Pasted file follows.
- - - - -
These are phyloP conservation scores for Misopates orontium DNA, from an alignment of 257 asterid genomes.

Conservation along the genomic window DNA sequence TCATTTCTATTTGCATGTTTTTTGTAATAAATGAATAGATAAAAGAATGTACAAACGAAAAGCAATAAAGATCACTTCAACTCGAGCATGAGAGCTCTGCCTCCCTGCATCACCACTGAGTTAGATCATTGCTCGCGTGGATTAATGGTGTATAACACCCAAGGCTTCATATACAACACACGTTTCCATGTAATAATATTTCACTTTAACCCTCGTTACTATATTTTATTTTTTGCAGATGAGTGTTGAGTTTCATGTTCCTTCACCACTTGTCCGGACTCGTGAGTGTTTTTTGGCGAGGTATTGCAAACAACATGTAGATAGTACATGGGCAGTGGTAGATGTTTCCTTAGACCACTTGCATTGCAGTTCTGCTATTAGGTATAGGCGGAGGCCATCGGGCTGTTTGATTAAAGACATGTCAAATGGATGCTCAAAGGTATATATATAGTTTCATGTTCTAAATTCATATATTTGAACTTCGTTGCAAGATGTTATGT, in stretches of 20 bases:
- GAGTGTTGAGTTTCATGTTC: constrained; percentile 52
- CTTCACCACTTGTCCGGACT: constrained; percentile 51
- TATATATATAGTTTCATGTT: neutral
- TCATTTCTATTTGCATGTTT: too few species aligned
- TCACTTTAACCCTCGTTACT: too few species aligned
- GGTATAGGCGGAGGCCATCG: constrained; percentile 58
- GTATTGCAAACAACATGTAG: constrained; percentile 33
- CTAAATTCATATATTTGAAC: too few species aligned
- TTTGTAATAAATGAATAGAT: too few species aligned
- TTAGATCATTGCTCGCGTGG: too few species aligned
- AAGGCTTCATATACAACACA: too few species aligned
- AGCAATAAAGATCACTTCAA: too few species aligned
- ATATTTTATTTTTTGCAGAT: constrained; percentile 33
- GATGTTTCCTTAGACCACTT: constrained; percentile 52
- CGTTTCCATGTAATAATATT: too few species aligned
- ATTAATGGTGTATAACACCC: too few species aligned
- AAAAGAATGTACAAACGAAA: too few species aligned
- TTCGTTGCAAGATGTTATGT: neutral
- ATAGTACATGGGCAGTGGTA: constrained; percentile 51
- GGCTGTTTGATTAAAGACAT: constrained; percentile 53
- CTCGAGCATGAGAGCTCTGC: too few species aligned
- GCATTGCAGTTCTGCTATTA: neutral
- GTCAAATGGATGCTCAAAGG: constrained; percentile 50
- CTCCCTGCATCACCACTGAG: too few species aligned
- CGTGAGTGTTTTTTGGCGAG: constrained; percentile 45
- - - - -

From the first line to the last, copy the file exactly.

These are phyloP conservation scores for Misopates orontium DNA, from an alignment of 257 asterid genomes.

Conservation along the genomic window DNA sequence TCATTTCTATTTGCATGTTTTTTGTAATAAATGAATAGATAAAAGAATGTACAAACGAAAAGCAATAAAGATCACTTCAACTCGAGCATGAGAGCTCTGCCTCCCTGCATCACCACTGAGTTAGATCATTGCTCGCGTGGATTAATGGTGTATAACACCCAAGGCTTCATATACAACACACGTTTCCATGTAATAATATTTCACTTTAACCCTCGTTACTATATTTTATTTTTTGCAGATGAGTGTTGAGTTTCATGTTCCTTCACCACTTGTCCGGACTCGTGAGTGTTTTTTGGCGAGGTATTGCAAACAACATGTAGATAGTACATGGGCAGTGGTAGATGTTTCCTTAGACCACTTGCATTGCAGTTCTGCTATTAGGTATAGGCGGAGGCCATCGGGCTGTTTGATTAAAGACATGTCAAATGGATGCTCAAAGGTATATATATAGTTTCATGTTCTAAATTCATATATTTGAACTTCGTTGCAAGATGTTATGT, in stretches of 20 bases:
- GAGTGTTGAGTTTCATGTTC: constrained; percentile 52
- CTTCACCACTTGTCCGGACT: constrained; percentile 51
- TATATATATAGTTTCATGTT: neutral
- TCATTTCTATTTGCATGTTT: too few species aligned
- TCACTTTAACCCTCGTTACT: too few species aligned
- GGTATAGGCGGAGGCCATCG: constrained; percentile 58
- GTATTGCAAACAACATGTAG: constrained; percentile 33
- CTAAATTCATATATTTGAAC: too few species aligned
- TTTGTAATAAATGAATAGAT: too few species aligned
- TTAGATCATTGCTCGCGTGG: too few species aligned
- AAGGCTTCATATACAACACA: too few species aligned
- AGCAATAAAGATCACTTCAA: too few species aligned
- ATATTTTATTTTTTGCAGAT: constrained; percentile 33
- GATGTTTCCTTAGACCACTT: constrained; percentile 52
- CGTTTCCATGTAATAATATT: too few species aligned
- ATTAATGGTGTATAACACCC: too few species aligned
- AAAAGAATGTACAAACGAAA: too few species aligned
- TTCGTTGCAAGATGTTATGT: neutral
- ATAGTACATGGGCAGTGGTA: constrained; percentile 51
- GGCTGTTTGATTAAAGACAT: constrained; percentile 53
- CTCGAGCATGAGAGCTCTGC: too few species aligned
- GCATTGCAGTTCTGCTATTA: neutral
- GTCAAATGGATGCTCAAAGG: constrained; percentile 50
- CTCCCTGCATCACCACTGAG: too few species aligned
- CGTGAGTGTTTTTTGGCGAG: constrained; percentile 45